Since China Securities Finance started buying on July 6, a measure of volatility in stocks has surged to nearly a 20-year high. On July 27, the Shanghai Composite Index plunged 8.5 per cent, the most since February 2007, as investors feared that the government was pulling back from its rescue efforts.

Details of how China Securities Finance now operates, how much liquidity remains at its disposal, and how it chooses which stocks and mutual funds to buy haven’t been released officially. Neither Nie nor the agency responded to requests for comment.

The agency first bought blue-chip companies before also targeting mid- and smaller-sized companies on July 8, according to statements by the China Securities Regulatory Commission, which oversees the agency.

“Its opacity has already led to extreme volatility and confusion in the stock market,” said CASS’s Liu, who also works for brokerage GF Securities Co. “Investors deserve to know more about it.”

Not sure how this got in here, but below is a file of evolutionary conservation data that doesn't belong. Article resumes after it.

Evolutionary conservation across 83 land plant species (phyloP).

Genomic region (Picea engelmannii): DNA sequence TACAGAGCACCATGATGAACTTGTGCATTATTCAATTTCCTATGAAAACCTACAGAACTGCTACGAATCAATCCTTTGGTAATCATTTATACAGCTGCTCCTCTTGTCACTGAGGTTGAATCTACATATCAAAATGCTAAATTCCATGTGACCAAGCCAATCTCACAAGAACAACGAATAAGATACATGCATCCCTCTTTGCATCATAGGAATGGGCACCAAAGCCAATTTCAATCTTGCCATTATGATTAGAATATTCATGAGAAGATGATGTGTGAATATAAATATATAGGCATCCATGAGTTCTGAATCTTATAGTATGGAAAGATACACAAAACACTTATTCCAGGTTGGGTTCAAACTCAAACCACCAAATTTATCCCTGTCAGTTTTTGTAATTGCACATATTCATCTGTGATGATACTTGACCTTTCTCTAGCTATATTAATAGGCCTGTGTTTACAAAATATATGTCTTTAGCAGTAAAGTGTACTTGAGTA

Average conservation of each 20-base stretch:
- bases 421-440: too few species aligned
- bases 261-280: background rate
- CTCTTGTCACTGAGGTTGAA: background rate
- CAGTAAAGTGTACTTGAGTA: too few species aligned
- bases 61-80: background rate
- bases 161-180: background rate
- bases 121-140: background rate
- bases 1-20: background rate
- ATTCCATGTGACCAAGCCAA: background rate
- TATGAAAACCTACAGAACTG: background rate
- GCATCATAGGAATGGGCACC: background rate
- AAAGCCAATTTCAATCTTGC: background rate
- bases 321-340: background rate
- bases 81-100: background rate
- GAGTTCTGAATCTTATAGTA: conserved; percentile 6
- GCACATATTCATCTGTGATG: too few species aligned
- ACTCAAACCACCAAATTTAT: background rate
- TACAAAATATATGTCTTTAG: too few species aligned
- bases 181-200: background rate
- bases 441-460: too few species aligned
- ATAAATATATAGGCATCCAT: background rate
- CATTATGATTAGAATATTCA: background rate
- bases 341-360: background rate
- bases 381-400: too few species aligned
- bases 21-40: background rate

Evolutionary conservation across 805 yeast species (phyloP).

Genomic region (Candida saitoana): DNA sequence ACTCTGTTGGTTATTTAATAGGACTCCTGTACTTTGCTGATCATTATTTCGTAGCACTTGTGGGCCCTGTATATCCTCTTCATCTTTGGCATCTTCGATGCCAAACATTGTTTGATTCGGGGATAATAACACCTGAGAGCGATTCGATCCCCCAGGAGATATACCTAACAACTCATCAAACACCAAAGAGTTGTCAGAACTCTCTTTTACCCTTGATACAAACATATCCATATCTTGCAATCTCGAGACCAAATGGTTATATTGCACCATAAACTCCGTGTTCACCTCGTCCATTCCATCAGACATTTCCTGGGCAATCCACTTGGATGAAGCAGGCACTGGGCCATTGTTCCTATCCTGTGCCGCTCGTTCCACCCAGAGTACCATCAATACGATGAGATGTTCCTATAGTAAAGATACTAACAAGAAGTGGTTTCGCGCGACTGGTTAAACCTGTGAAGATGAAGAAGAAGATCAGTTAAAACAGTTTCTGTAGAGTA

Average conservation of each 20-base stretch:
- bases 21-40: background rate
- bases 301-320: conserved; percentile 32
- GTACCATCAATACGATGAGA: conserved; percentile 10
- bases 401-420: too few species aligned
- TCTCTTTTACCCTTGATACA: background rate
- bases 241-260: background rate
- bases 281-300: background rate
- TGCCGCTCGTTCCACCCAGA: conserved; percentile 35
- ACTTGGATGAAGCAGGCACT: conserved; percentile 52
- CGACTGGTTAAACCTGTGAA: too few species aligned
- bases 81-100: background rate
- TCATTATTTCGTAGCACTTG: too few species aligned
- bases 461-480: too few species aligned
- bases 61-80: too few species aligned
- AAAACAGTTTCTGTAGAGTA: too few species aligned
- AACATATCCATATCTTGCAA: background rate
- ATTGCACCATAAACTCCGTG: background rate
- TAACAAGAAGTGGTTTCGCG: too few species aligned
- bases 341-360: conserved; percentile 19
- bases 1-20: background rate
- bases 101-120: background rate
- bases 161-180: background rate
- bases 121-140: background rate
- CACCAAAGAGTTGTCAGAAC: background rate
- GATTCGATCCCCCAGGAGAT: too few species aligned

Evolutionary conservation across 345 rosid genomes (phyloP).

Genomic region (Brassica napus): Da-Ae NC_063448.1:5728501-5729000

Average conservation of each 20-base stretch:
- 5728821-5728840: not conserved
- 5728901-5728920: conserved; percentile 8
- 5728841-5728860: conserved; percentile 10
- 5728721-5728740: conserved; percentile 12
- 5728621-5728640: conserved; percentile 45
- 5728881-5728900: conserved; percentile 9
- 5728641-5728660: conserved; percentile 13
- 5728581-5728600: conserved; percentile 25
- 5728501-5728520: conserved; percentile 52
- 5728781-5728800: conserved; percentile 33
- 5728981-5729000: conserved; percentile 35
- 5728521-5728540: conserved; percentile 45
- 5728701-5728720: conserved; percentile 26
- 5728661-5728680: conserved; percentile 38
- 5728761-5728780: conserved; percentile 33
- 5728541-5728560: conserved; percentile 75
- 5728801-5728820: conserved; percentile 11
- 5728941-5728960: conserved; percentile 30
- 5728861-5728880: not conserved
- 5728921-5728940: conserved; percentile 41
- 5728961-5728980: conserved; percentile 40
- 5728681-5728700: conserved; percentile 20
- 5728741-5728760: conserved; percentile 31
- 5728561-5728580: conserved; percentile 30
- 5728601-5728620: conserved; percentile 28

Comment by Professor Bear
2015-08-22 11:49:48

The words of a favorite nursery rhyme come to mind:

Humpty Dumpty sat on a wall,
Humpty Dumpty had a great fall.
All the king’s horses and all the king’s men
Couldn’t put Humpty together again.

Comment by Dman
2015-08-22 15:41:11

If I were a member of the Chinese Communist party, I would immediately shut down all noose factories.

(Comments wont nest below this level)
Comment by Professor Bear
2015-08-22 12:31:13

Are your bitcoin investments forked?

Comment by Selfish Hoarder
2015-08-22 17:22:16

They are investments? LOLZ.

gold bullion is an investment?


Comment by inchbyinch
2015-08-22 22:20:07

Went to a fabulous airshow today. WWII and Korean Vets were there. Very nice meeting these brave souls, and what great storytelling.

Met some wanting to retire Engineers (all varieties) that wish they weren’t in the stock market yesterday. They all were stock profits to pay off their homes betting. We did the right thing. No debt is cool.
Save it mafia.

Comment by Selfish Hoarder
2015-08-22 22:22:47

“No debt is cool. ”

All debt is dumb. Debt is for statists.

Comment by Raymond K Hessel
2015-08-23 15:44:57

Debt is slavery. Keep stacking, Brother SH.

Comment by Mafia Blocks
2015-08-23 03:53:17

Using a lifetime of earnings to pay double or triple for a depreciating asset then throwing more money at is the right thing eh?

You’re screwed.

Comment by inchbyinch
2015-08-23 14:45:49

mafia -write some new arguments, sweetie pie.

Comment by tj
2015-08-23 15:07:28

write some new misconceptions and maybe he will.